I do not generally advise making domain controllers terminal servers (or vice versa) both for performance reasons and because it makes me twitchy to have people running potentially buggy applications and printer drivers on a domain controller. However, it's sometimes necessary. Trouble is, ordinary users are not allowed to log onto domain controllers from a terminal session, and when they try they'll see a nastygram reminding them that The local policy of this system does not permit you to log in interactively.
Way to make the users feel inadequate, guys.
Allowing Joe User to log onto a terminal server that's also a domain controller is a two-step process. First, use the Domain Controller Security Policy tool on the DC in question to change the security policy for the DC to permit users (or Authenticated Users) to log on locally, then refresh the security policy. (Open the Security Settings folder, double-click Local Policies, and then click User Rights Assignment. Click the Log on Locally right, and then click Add.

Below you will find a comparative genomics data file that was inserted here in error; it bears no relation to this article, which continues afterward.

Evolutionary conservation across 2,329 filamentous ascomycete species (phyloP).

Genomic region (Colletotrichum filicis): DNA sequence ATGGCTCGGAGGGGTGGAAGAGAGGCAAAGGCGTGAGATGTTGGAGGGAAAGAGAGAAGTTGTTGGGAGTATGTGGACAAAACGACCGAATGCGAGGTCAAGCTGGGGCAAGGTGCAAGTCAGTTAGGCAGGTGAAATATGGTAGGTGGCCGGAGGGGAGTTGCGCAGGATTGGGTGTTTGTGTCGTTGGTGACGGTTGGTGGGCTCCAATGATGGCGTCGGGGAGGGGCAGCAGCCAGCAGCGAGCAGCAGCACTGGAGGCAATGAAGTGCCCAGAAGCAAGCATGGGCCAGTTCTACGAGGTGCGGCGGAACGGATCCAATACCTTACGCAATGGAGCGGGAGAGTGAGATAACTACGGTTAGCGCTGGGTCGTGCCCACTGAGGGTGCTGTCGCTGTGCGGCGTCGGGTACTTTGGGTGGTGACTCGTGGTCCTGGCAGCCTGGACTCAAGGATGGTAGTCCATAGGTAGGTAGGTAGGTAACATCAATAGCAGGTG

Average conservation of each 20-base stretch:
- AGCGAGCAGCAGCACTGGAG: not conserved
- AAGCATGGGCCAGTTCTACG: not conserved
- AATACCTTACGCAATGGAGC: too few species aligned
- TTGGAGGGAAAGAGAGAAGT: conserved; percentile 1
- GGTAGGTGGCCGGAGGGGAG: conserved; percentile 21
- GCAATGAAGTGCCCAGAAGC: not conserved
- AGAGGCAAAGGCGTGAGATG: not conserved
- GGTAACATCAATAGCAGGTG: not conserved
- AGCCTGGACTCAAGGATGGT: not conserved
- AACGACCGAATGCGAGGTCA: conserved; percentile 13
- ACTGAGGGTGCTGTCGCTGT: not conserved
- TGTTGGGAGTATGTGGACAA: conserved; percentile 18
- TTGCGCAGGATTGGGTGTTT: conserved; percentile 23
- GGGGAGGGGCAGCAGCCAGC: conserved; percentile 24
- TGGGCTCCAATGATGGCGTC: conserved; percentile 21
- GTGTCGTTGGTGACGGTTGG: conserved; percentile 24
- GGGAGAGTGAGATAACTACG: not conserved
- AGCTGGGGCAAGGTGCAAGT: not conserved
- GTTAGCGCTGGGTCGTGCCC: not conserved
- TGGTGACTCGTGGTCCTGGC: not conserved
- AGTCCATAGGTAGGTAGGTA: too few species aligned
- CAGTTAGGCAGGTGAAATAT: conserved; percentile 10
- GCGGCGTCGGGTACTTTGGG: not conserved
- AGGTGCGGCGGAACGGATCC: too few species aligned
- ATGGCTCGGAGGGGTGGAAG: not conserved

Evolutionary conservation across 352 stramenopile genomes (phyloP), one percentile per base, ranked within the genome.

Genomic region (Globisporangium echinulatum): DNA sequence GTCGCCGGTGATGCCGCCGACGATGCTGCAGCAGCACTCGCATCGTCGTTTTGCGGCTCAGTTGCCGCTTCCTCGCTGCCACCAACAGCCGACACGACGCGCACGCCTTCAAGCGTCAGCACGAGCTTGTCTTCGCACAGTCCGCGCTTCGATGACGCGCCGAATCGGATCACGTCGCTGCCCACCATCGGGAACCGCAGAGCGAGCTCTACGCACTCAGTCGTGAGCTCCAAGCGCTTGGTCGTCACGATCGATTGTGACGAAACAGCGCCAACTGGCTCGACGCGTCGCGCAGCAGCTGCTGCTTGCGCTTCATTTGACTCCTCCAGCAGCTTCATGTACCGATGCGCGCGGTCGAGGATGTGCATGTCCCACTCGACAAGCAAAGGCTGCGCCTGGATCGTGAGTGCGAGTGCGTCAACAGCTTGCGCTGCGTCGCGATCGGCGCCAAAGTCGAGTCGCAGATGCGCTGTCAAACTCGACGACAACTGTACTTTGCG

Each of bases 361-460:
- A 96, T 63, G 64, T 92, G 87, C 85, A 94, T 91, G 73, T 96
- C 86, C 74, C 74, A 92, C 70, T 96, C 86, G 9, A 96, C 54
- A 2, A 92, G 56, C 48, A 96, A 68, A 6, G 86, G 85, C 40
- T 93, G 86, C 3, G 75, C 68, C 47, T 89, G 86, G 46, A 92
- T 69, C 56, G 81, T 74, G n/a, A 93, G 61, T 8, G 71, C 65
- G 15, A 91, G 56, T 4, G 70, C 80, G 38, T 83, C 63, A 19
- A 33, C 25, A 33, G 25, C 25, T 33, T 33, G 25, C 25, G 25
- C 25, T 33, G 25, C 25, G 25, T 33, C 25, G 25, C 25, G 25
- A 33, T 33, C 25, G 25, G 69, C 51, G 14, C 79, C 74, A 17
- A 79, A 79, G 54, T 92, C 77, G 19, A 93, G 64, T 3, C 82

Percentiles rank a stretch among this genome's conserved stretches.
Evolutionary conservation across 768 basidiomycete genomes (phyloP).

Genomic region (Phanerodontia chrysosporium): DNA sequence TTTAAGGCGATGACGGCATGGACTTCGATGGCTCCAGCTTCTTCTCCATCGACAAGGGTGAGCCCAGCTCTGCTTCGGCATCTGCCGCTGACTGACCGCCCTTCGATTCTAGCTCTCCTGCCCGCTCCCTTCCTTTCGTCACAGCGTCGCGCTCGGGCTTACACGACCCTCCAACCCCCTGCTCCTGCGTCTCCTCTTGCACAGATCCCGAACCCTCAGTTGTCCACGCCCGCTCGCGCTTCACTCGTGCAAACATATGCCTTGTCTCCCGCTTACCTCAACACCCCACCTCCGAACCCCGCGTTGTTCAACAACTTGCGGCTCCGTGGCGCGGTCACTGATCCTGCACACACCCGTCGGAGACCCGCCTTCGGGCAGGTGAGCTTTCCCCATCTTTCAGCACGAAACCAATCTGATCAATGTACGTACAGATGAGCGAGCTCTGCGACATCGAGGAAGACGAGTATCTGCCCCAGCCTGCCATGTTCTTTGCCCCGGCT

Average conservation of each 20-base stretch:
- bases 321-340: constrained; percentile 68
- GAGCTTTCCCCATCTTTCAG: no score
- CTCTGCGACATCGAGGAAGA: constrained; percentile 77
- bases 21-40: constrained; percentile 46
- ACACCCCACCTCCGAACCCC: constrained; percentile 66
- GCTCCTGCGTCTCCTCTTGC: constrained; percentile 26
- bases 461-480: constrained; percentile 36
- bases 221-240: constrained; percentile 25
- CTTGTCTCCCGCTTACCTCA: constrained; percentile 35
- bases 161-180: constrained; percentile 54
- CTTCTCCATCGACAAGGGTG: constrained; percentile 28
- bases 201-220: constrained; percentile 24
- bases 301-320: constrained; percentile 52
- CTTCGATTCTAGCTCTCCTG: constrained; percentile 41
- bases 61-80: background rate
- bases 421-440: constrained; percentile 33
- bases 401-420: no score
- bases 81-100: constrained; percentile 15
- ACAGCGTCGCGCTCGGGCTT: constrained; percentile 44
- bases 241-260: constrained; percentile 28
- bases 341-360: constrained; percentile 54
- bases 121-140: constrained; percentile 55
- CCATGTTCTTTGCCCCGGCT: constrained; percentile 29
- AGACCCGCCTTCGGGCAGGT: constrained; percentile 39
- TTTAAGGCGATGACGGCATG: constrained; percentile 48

Browse for the appropriate group, click Add, then OK your way out of the dialog box and refresh the security policy with
secedit /refreshpolicy machine_policy /enforce
Next, go to Terminal Services Configuration and edit the properties for RDP. Turn to the Permissions tab and add Authenticated Users to the list of groups allowed to use RDP. That should allow Joe User to log on.